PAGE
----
keywords = "Blood flow occlusion, Hadamard encoding, Lactate imaging, Magnetic resonance spectroscopy, Non-Hodgkin's lymphoma",
author = "Mellon, {Eric A.} and Lee, {Seung Cheol} and Stephen Pickup and Sungheon Kim and Goldstein, {Steven C.} and Floyd, {Thomas F.} and Harish Poptani and Delikatny, {E. James} and Ravinder Reddy and Glickson, {Jerry D.}",
year = "2009",
month = "12",
day = "1",
doi = "10.1002/mrm.22141",
language = "English (US)",
volume = "62",
pages = "1404--1413",
journal = "Magnetic Resonance in Medicine",
issn = "0740-3194",
publisher = "John Wiley and Sons Inc.",
number = "6",

}

TY - JOUR

T1 - Detection of lactate with a Hadamard slice selected, selective multiple quantum coherence, chemical shift imaging sequence (HDMD-SelMQC-CSI) on a clinical MRI scanner

T2 - Application to tumors and muscle ischemia

AU - Mellon, Eric A.

AU - Lee, Seung Cheol

AU - Pickup, Stephen

AU - Kim, Sungheon

AU - Goldstein, Steven C.

AU - Floyd, Thomas F.

AU - Poptani, Harish

AU - Delikatny, E. James

AU - Reddy, Ravinder

AU - Glickson, Jerry D.

PY - 2009/12/1

Y1 - 2009/12/1

N2 - Lactate is an important metabolite in normal and malignant tissues detectable by NMR spectroscopy; however, it has been difficult to clinically detect the lactate methyl resonance because it is obscured by lipid resonances. The selective homonuclear multiple quantum coherence transfer technique offers a method for distinguishing lipid and lactate resonances. We implemented a three-dimensional selective homonuclear multiple quantum coherence transfer version with Hadamard slice selection and two-dimensional phase encoding (Hadamard encoded-selective homonuclear multiple quantum coherence transfer-chemical shift imaging) on a conventional clinical MR scanner. Hadamard slice selection is explained and demonstrated in vivo. This is followed by 1-cm3 resolution lactate imaging with detection to 5-mM concentration in 20 min on a 3-T clinical scanner. An analysis of QSel gradient duration and amplitude effects on lactate and lipid signal is presented. To demonstrate clinical feasibility, a 5-min lactate scan of a patient with a non-Hodgkin's lymphoma in the superficial thigh is reported. The elevated lactate signal coincides with the T2-weighted image of this tumor. As a test of selective homonuclear multiple quantum coherence transfer sensitivity, a thigh tourniquet was applied to a normal volunteer and an increase in lactate was detected immediately after tourniquet flow constriction. In conclusion, the Hadamard encoded-selective homonuclear multiple quantum coherence transfer-chemical shift imaging sequence is demonstrated on a phantom and in two lipid-rich, clinically relevant, in vivo conditions.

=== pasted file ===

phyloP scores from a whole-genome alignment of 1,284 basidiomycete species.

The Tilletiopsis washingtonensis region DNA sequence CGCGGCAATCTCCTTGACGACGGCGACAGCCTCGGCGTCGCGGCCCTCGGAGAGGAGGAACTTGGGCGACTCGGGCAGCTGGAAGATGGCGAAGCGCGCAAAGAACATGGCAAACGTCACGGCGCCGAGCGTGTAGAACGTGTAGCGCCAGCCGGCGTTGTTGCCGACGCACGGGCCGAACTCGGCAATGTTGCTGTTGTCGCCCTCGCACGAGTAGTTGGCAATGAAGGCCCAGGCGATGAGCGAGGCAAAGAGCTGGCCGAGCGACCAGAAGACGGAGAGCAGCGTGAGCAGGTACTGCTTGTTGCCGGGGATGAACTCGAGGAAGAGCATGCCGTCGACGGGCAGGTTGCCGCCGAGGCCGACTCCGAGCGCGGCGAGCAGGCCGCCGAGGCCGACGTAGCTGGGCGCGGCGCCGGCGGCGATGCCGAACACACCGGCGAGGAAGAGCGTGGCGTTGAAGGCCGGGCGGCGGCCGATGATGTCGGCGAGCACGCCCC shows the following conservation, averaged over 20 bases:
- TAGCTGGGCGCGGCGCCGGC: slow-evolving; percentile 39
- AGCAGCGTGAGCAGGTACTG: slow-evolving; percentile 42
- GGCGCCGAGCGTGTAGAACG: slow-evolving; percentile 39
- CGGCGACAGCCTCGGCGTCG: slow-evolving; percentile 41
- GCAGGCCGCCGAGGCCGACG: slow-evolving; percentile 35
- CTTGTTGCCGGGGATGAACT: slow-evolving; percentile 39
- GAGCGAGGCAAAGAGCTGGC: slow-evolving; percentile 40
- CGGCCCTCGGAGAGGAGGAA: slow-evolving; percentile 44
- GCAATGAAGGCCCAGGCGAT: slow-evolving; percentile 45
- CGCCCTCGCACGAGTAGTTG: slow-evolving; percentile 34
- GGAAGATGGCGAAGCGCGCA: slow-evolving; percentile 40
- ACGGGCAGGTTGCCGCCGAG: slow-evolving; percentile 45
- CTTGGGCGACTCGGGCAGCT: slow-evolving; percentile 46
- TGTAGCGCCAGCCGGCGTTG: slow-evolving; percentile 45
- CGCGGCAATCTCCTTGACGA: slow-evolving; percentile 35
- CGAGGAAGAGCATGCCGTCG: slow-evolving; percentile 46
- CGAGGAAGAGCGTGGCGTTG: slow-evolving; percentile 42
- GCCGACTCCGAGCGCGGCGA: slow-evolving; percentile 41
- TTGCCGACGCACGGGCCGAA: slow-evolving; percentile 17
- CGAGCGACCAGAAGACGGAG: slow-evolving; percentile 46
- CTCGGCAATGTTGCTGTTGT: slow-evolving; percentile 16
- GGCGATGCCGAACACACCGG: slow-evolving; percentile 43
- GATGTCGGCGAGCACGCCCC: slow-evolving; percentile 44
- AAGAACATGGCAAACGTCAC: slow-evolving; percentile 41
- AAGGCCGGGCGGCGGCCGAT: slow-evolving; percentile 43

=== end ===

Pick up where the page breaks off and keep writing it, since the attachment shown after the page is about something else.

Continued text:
AB - Lactate is an important metabolite in normal and malignant tissues detectable by NMR spectroscopy; however, it has been difficult to clinically detect the lactate methyl resonance because it is obscured by lipid resonances. The selective homonuclear multiple quantum coherence transfer technique offers a method for distinguishing lipid and lactate resonances. We implemented a three-dimensional selective homonuclear multiple quantum coherence transfer version with Hadamard slice selection and two-dimensional phase encoding (Hadamard encoded-selective homonuclear multiple quantum coherence transfer-chemical shift imaging) on a conventional clinical MR scanner. Hadamard slice selection is explained and demonstrated in vivo. This is followed by 1-cm3 resolution lactate imaging with detection to 5-mM concentration in 20 min on a 3-T clinical scanner. An analysis of QSel gradient duration and amplitude effects on lactate and lipid signal is presented. To demonstrate clinical feasibility, a 5-min lactate scan of a patient with a non-Hodgkin's lymphoma in the superficial thigh is reported. The elevated lactate signal coincides with the T2-weighted image of this tumor. As a test of selective homonuclear multiple quantum coherence transfer sensitivity, a thigh tourniquet was applied to a normal volunteer and an increase in lactate was detected immediately after tourniquet flow constriction. In conclusion, the Hadamard encoded-selective homonuclear multiple quantum coherence transfer-chemical shift imaging sequence is demonstrated on a phantom and in two lipid-rich, clinically relevant, in vivo conditions.

KW - Blood flow occlusion

KW - Hadamard encoding

KW - Lactate imaging

KW - Magnetic resonance spectroscopy

KW - Non-Hodgkin's lymphoma

UR - http://www.scopus.com/inward/record.url?scp=73149106608&partnerID=8YFLogxK

UR - http://www.scopus.com/inward/citedby.url?scp=73149106608&partnerID=8YFLogxK

U2 - 10.1002/mrm.22141

DO - 10.1002/mrm.22141

M3 - Article

C2 - 19785016

AN - SCOPUS:73149106608

VL - 62

SP - 1404

EP - 1413

JO - Magnetic Resonance in Medicine

JF - Magnetic Resonance in Medicine

SN - 0740-3194

IS - 6

ER -